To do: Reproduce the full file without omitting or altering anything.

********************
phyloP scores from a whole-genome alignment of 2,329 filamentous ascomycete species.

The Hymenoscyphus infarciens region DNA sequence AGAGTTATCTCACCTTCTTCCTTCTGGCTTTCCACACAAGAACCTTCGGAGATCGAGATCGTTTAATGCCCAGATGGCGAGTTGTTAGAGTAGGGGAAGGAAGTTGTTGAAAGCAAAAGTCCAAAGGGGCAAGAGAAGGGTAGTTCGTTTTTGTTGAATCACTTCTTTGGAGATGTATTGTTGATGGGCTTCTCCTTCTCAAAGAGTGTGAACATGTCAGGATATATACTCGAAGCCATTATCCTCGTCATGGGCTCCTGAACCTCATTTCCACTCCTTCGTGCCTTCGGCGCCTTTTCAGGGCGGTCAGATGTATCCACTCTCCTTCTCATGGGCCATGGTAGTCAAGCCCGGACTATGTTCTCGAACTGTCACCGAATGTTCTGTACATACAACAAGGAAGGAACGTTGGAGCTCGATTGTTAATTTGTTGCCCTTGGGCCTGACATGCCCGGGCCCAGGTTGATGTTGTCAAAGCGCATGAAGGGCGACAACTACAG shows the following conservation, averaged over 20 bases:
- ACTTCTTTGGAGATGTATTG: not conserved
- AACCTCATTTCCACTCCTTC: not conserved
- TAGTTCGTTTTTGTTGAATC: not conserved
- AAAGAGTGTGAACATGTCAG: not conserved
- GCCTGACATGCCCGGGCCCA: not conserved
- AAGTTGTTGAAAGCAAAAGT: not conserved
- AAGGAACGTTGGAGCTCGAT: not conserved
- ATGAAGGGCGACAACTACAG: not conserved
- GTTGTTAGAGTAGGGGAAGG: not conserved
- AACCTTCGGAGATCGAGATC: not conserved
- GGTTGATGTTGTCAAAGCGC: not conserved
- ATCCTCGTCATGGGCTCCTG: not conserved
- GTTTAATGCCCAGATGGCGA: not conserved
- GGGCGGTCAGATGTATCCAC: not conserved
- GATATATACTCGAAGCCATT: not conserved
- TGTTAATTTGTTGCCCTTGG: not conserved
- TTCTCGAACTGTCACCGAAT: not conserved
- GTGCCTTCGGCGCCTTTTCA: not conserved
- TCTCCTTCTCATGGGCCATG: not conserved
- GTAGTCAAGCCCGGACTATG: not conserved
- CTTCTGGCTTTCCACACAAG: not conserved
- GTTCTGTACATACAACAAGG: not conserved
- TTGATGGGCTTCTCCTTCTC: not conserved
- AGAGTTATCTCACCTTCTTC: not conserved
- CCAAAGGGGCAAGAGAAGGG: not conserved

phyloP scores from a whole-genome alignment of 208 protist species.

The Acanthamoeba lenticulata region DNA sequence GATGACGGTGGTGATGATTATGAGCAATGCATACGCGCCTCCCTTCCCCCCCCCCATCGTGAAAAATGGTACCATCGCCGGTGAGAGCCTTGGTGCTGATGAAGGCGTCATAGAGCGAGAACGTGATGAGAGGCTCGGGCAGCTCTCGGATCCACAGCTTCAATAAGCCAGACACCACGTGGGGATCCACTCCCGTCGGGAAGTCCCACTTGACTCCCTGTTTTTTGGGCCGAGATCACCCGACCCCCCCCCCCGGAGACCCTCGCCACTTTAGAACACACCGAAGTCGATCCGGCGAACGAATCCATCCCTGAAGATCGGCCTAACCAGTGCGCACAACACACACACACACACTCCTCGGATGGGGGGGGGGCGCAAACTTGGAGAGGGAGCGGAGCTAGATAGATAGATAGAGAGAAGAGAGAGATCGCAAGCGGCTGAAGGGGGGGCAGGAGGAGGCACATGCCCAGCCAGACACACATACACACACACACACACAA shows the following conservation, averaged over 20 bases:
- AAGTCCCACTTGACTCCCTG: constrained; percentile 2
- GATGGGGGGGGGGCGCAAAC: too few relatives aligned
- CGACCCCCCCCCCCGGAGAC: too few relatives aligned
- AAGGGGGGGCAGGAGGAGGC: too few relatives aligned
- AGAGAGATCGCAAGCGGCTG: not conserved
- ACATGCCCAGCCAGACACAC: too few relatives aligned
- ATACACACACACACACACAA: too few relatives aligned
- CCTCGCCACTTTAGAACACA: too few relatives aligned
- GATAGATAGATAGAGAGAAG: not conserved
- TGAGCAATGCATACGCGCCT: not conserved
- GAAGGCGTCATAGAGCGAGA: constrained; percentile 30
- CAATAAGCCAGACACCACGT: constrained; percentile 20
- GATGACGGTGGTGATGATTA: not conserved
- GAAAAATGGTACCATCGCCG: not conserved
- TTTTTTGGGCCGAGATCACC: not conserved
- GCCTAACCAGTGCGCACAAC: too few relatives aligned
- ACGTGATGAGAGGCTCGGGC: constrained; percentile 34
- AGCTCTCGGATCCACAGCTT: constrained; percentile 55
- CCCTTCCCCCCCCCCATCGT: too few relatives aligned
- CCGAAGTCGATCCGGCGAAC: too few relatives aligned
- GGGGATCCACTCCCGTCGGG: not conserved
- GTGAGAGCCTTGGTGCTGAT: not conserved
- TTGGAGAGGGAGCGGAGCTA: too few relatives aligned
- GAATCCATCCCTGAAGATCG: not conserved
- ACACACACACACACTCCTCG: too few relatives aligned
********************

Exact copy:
phyloP scores from a whole-genome alignment of 2,329 filamentous ascomycete species.

The Hymenoscyphus infarciens region DNA sequence AGAGTTATCTCACCTTCTTCCTTCTGGCTTTCCACACAAGAACCTTCGGAGATCGAGATCGTTTAATGCCCAGATGGCGAGTTGTTAGAGTAGGGGAAGGAAGTTGTTGAAAGCAAAAGTCCAAAGGGGCAAGAGAAGGGTAGTTCGTTTTTGTTGAATCACTTCTTTGGAGATGTATTGTTGATGGGCTTCTCCTTCTCAAAGAGTGTGAACATGTCAGGATATATACTCGAAGCCATTATCCTCGTCATGGGCTCCTGAACCTCATTTCCACTCCTTCGTGCCTTCGGCGCCTTTTCAGGGCGGTCAGATGTATCCACTCTCCTTCTCATGGGCCATGGTAGTCAAGCCCGGACTATGTTCTCGAACTGTCACCGAATGTTCTGTACATACAACAAGGAAGGAACGTTGGAGCTCGATTGTTAATTTGTTGCCCTTGGGCCTGACATGCCCGGGCCCAGGTTGATGTTGTCAAAGCGCATGAAGGGCGACAACTACAG shows the following conservation, averaged over 20 bases:
- ACTTCTTTGGAGATGTATTG: not conserved
- AACCTCATTTCCACTCCTTC: not conserved
- TAGTTCGTTTTTGTTGAATC: not conserved
- AAAGAGTGTGAACATGTCAG: not conserved
- GCCTGACATGCCCGGGCCCA: not conserved
- AAGTTGTTGAAAGCAAAAGT: not conserved
- AAGGAACGTTGGAGCTCGAT: not conserved
- ATGAAGGGCGACAACTACAG: not conserved
- GTTGTTAGAGTAGGGGAAGG: not conserved
- AACCTTCGGAGATCGAGATC: not conserved
- GGTTGATGTTGTCAAAGCGC: not conserved
- ATCCTCGTCATGGGCTCCTG: not conserved
- GTTTAATGCCCAGATGGCGA: not conserved
- GGGCGGTCAGATGTATCCAC: not conserved
- GATATATACTCGAAGCCATT: not conserved
- TGTTAATTTGTTGCCCTTGG: not conserved
- TTCTCGAACTGTCACCGAAT: not conserved
- GTGCCTTCGGCGCCTTTTCA: not conserved
- TCTCCTTCTCATGGGCCATG: not conserved
- GTAGTCAAGCCCGGACTATG: not conserved
- CTTCTGGCTTTCCACACAAG: not conserved
- GTTCTGTACATACAACAAGG: not conserved
- TTGATGGGCTTCTCCTTCTC: not conserved
- AGAGTTATCTCACCTTCTTC: not conserved
- CCAAAGGGGCAAGAGAAGGG: not conserved

phyloP scores from a whole-genome alignment of 208 protist species.

The Acanthamoeba lenticulata region DNA sequence GATGACGGTGGTGATGATTATGAGCAATGCATACGCGCCTCCCTTCCCCCCCCCCATCGTGAAAAATGGTACCATCGCCGGTGAGAGCCTTGGTGCTGATGAAGGCGTCATAGAGCGAGAACGTGATGAGAGGCTCGGGCAGCTCTCGGATCCACAGCTTCAATAAGCCAGACACCACGTGGGGATCCACTCCCGTCGGGAAGTCCCACTTGACTCCCTGTTTTTTGGGCCGAGATCACCCGACCCCCCCCCCCGGAGACCCTCGCCACTTTAGAACACACCGAAGTCGATCCGGCGAACGAATCCATCCCTGAAGATCGGCCTAACCAGTGCGCACAACACACACACACACACTCCTCGGATGGGGGGGGGGCGCAAACTTGGAGAGGGAGCGGAGCTAGATAGATAGATAGAGAGAAGAGAGAGATCGCAAGCGGCTGAAGGGGGGGCAGGAGGAGGCACATGCCCAGCCAGACACACATACACACACACACACACAA shows the following conservation, averaged over 20 bases:
- AAGTCCCACTTGACTCCCTG: constrained; percentile 2
- GATGGGGGGGGGGCGCAAAC: too few relatives aligned
- CGACCCCCCCCCCCGGAGAC: too few relatives aligned
- AAGGGGGGGCAGGAGGAGGC: too few relatives aligned
- AGAGAGATCGCAAGCGGCTG: not conserved
- ACATGCCCAGCCAGACACAC: too few relatives aligned
- ATACACACACACACACACAA: too few relatives aligned
- CCTCGCCACTTTAGAACACA: too few relatives aligned
- GATAGATAGATAGAGAGAAG: not conserved
- TGAGCAATGCATACGCGCCT: not conserved
- GAAGGCGTCATAGAGCGAGA: constrained; percentile 30
- CAATAAGCCAGACACCACGT: constrained; percentile 20
- GATGACGGTGGTGATGATTA: not conserved
- GAAAAATGGTACCATCGCCG: not conserved
- TTTTTTGGGCCGAGATCACC: not conserved
- GCCTAACCAGTGCGCACAAC: too few relatives aligned
- ACGTGATGAGAGGCTCGGGC: constrained; percentile 34
- AGCTCTCGGATCCACAGCTT: constrained; percentile 55
- CCCTTCCCCCCCCCCATCGT: too few relatives aligned
- CCGAAGTCGATCCGGCGAAC: too few relatives aligned
- GGGGATCCACTCCCGTCGGG: not conserved
- GTGAGAGCCTTGGTGCTGAT: not conserved
- TTGGAGAGGGAGCGGAGCTA: too few relatives aligned
- GAATCCATCCCTGAAGATCG: not conserved
- ACACACACACACACTCCTCG: too few relatives aligned